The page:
News Law Would Regulate Online Safety for the First Time in Britain

Home » News Law Would Regulate Online Safety for the First Time in Britain

The policy paper of a competent department would end the ’Wild West’ period of the internet in the United Kingdom. If the blueprint of the ’World’s first online safety saws’ is implemented, the UK would take the lead from Germany in regulating the internet and the largest tech companies in it.

It’s not just Brexit that is going on in Britain in these days. The white paper of UK’s Department for Digital, Culture, Media and Sport has issued a white paper that calls for a new, independent regulatory body for the internet.

This public body would be entitled to impose fines on platforms. Legal persons and individuals who fail to keep hate speech, content relating to violence and abuses out from their sites and pages are liable to pay. If the legislation sanctions the proposal as law, it will regulate social media, search, sharing and messaging alike.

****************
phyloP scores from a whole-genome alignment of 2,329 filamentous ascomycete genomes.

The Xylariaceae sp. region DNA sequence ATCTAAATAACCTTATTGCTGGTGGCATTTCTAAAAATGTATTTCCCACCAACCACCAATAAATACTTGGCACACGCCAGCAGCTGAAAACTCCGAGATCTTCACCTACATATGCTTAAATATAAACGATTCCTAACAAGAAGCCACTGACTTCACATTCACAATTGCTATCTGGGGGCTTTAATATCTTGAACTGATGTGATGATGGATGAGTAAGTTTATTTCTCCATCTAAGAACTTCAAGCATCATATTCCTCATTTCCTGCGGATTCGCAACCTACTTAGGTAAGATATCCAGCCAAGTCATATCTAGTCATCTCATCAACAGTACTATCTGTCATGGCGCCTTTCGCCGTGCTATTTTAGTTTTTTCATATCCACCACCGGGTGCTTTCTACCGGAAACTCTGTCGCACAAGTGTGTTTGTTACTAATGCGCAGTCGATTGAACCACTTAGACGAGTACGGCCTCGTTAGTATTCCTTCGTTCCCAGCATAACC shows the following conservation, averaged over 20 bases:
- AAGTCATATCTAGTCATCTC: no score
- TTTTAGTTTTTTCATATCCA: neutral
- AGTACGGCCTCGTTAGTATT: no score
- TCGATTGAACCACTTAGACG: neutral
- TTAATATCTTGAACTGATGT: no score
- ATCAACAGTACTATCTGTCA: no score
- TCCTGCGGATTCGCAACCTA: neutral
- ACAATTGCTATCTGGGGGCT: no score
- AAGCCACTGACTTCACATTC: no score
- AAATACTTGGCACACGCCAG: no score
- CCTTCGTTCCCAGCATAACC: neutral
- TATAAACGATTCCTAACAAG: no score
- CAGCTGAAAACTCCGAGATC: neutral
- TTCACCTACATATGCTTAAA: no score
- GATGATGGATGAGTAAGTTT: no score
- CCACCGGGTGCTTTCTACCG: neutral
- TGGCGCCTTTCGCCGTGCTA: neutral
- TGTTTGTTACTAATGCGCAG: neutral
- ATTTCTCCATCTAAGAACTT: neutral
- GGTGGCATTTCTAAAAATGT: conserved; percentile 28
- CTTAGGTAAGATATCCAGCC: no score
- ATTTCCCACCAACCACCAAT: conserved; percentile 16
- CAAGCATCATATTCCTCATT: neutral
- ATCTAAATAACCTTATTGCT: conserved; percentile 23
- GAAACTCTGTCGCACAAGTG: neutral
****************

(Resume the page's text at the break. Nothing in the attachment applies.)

The proposals cover not just the network providers of social media, like Germany’s Network Enforcement Act. It forces and demands all companies to work out codes and practices of their own to keep the users safe and to minimise or deal with illegal or harmful content.

The need for a stricter regulation of the internet and especially social media has gained more attention since the terror attack in Christchurch, New-Zealand, on the 15th of March. The perpetrator used Facebook’s Live function to stream his shooting for his followers.

The various forms of to-be-sanctioned online behaviour include self-abuse and images of self-harm. Instagram banned the posting of such images two months ago. The suicide of Molly Russell also highlighted the dangers of bullying and social media in the UK.

While the major tech companies are asking for more specifics and a more concrete proposal. Representatives of startups warn that smaller companies may not have the money that Facebook or Google has for establishing ’net safety’ on their own pages or sites. Such law would favor the tech giants in the long run.

Facebook CEO Mark Zuckerberg had proposed a ’common global framework of regulation’ just a week ago, in other words, a single set of rules on all online content.


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